Stretchers; the Story of a Hospital Unit on the Western Front

Stretchers; the Story of a Hospital Unit on the Western Front

Stretchers; the Story of a Hospital Unit on the Western Front

Stretchers; the Story of a Hospital Unit on the Western Front

Excerpt

In presenting to the public the war history of a small and little-known hospital unit, it is perhaps prudent to offer something in the way of apology. Few people have ever heard of an evacuation hospital or have any notion as to the kind of work it did. Dressing stations, field hospitals, and base hospitals are well known, at least by name, because of their appearance in popular fiction, but the evacuation hospital or casualty clearing station has as yet received no such attention. And at a time when so many good books dealing with the more thrilling adventures of combatant troops are appearing, it may well be questioned why anyone should be asked to read the story of an army hospital at all.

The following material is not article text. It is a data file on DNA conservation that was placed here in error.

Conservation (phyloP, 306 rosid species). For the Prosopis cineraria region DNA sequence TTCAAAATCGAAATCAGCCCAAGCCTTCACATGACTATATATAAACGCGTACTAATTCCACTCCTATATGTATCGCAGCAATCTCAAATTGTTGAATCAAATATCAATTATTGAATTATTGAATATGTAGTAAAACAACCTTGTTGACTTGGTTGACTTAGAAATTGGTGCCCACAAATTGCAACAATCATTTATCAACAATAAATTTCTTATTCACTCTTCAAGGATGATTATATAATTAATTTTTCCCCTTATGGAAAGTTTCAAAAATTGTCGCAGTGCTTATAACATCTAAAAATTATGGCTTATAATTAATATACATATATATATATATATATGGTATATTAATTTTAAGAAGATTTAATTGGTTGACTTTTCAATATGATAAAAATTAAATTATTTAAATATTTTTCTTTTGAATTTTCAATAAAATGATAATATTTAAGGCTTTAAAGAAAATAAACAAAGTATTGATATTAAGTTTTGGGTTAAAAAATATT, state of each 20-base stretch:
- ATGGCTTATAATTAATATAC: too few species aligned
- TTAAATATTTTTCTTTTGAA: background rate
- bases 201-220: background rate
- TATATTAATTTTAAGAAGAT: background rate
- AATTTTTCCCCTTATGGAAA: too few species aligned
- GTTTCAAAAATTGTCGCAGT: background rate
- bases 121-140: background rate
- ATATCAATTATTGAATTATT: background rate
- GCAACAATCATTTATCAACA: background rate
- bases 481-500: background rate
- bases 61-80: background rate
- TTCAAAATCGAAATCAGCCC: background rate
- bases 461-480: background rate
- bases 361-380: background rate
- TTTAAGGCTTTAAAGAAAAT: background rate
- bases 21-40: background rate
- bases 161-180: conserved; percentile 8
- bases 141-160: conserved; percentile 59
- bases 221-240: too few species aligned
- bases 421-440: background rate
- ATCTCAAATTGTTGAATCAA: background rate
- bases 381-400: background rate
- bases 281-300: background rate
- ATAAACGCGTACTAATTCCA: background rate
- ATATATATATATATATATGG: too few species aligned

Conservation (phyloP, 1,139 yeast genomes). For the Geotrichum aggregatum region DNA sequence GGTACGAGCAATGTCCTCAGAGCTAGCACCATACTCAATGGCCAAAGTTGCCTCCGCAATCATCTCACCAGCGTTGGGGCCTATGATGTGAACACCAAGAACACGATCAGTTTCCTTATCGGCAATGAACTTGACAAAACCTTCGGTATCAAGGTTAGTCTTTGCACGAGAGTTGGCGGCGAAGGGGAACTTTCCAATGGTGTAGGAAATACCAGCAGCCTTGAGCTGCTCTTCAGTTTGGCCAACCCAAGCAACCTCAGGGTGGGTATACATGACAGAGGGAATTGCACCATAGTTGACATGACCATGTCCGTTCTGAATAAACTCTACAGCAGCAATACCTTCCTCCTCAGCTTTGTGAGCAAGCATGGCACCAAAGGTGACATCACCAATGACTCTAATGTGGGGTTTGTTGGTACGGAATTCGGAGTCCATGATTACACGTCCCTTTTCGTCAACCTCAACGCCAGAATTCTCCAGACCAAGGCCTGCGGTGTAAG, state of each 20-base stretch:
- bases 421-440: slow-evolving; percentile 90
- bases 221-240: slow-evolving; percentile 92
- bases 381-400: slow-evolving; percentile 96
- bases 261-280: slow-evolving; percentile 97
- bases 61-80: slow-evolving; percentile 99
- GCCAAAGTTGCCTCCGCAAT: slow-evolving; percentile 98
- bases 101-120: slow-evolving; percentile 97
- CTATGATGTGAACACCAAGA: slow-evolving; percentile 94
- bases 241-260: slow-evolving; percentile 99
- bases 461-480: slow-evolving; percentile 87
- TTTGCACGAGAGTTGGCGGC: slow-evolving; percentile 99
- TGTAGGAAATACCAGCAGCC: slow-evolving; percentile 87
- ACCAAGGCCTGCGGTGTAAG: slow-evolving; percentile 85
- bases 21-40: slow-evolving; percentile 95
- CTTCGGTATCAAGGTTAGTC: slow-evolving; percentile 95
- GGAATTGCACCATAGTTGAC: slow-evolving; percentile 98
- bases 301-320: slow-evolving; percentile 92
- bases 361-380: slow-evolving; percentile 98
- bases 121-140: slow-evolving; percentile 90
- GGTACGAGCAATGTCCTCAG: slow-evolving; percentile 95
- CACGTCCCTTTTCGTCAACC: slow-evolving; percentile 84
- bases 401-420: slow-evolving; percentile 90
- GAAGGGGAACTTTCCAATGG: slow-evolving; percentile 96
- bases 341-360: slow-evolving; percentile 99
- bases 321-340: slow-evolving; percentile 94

I have ventured for two reasons to address this book to a wider public than the membership of the unit whose history it records. The first is that I have always found people interested in authentic information about war surgery. And, as far as I know, there has not yet appeared any work of a popular nature which presents a detailed and reliable account of the surgical care of American wounded during the World War. Five months' service in the operating room of a busy evacuation hospital enabled me at least to witness a good deal of the practice of war surgery, for the evacuation hospital was the place where the majority of the wounded men received their first definitive surgical treatment. Being a layman with no previous experience in such matters, I was perhaps better able than a professional surgeon to observe and record those features of the work which the ordinary man must be given . . .

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